On May 17, the Centers for Disease Control and Prevention (CDC) released its annual report about health insurance coverage in the United States. It showed an increase in the percentage of Americans with health insurance, and it also showed that much of that increase occurred after Obamacare began expanding health insurance.
In 2014, 11.5 percent of Americans lacked health insurance. By 2015, that percentage had dropped to 9.1. That means that roughly 7.4 million more people now have health insurance. While the number of uninsured people had already begun declining during the early 2010s, after Obama was elected, the biggest drop occurred after Obamacare began taking effect in 2014. Since then, millions of Americans have gotten insurance through the Obamacare marketplaces and Medicaid.
The CDC report is based on surveys and other data from 103,798 people under 65 years old. The report divided them into four broad ethnic groups: Hispanics, non-Hispanic whites, non-Hispanic blacks and non-Hispanic Asians. While Hispanics have the highest percentage of uninsured people, they also showed the greatest drop in the percentage of uninsured people, from 40.6 percent in 2013 to 27.7 percent in 2015. The other three groups also showed significant drops in the percentages of uninsured. By 2015, 14.4 percent of non-Hispanic blacks remained uninsured, as did 8.7 percent of non-Hispanic whites and 7.9 percent of non-Hispanic Asians.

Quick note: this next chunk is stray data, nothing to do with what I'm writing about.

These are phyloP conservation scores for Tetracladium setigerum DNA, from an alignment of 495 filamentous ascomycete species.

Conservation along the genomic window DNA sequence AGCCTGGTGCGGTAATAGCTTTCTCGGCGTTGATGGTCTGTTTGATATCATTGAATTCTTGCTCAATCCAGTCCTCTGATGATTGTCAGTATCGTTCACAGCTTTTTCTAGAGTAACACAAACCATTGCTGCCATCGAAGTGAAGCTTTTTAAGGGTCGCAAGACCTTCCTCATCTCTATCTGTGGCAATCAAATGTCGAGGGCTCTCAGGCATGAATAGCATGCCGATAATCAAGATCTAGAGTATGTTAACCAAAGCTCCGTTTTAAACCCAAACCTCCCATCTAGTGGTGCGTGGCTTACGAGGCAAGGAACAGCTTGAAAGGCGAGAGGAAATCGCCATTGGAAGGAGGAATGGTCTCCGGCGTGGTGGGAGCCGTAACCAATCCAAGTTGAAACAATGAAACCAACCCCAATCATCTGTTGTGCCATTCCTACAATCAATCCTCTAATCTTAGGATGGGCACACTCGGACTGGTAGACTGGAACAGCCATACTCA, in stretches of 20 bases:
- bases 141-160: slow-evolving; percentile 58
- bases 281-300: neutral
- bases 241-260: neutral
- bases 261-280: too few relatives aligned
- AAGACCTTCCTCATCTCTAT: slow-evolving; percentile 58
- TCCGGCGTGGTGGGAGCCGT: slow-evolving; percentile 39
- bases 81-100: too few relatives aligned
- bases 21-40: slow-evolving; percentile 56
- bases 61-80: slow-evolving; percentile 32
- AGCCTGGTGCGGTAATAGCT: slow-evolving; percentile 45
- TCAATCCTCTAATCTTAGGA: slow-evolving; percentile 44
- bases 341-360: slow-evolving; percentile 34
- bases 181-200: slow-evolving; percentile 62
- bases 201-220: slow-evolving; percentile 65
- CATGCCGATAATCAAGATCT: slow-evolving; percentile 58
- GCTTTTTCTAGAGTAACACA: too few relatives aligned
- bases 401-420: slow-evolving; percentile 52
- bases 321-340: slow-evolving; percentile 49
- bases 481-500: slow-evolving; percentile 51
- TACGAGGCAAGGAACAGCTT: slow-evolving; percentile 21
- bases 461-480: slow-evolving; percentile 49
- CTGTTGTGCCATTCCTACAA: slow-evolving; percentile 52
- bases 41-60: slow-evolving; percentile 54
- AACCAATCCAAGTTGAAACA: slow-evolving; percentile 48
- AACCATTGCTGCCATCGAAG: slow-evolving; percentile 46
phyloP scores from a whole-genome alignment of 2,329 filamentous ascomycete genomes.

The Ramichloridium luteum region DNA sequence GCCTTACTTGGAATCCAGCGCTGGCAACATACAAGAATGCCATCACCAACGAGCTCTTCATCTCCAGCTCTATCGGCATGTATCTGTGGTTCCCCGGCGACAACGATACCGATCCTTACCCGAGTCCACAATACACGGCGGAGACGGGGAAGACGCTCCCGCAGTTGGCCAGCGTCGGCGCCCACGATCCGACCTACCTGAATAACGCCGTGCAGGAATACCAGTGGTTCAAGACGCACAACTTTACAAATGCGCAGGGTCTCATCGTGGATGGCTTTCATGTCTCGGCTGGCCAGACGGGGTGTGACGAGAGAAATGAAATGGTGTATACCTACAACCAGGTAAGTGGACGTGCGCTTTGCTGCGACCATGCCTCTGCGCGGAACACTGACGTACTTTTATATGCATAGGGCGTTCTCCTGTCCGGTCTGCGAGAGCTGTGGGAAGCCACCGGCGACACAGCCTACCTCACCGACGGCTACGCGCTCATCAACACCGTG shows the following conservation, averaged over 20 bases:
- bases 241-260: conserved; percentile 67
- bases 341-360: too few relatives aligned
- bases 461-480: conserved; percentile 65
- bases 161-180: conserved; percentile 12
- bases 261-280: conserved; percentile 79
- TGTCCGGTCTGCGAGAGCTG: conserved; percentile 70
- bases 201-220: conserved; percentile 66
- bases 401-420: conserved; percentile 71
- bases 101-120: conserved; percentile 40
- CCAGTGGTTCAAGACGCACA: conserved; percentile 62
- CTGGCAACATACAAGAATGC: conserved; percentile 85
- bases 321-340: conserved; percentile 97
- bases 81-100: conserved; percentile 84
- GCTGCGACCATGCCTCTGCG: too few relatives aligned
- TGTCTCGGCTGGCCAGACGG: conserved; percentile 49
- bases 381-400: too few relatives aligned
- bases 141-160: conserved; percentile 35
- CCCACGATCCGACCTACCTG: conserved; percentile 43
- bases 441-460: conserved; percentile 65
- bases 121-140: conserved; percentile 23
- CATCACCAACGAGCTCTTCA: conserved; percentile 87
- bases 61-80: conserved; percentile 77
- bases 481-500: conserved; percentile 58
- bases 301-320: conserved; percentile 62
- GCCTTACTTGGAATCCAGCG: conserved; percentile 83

Children, described as anybody 17 and younger, showed a modest drop from 5.5 percent in 2014 to 4.5 percent in 2015. Adults between 18 and 64 showed a drop from 16.3 percent to 12.8 percent in 2015. Further subdivisions of the adults revealed a dramatic drop in the percentage of the youngest adults. In 2010, 31.5 percent of adults between 18 and 24 lacked health insurance; by 2015, that percentage had dropped to 14.4 percent. The adults between 25 and 34 are now the most likely group to lack health insurance: as of 2015, 17.9 percent remain uninsured. As for the older groups, 14.5 percent of the adults between 35 and 44 still lack health insurance, as do 8.8 percent of the adults between 45 and 64.
The report also showed that while the vast majority of people have private insurance (69.7 percent as of 2015), the percentage of people getting public insurance is slowly increasing. As of 2015, 18.9 percent of people have public insurance compared to 10 percent back in 1997.
Some states also showed impressive drops in the percentage of uninsured people from 2014 to 2015. Vermont, Texas, New York, Nevada, Mississippi, Michigan, Kentucky, Illinois, Florida, Colorado, California and Arizona all showed declines of 3.1 percent or better in their numbers of uninsured citizens.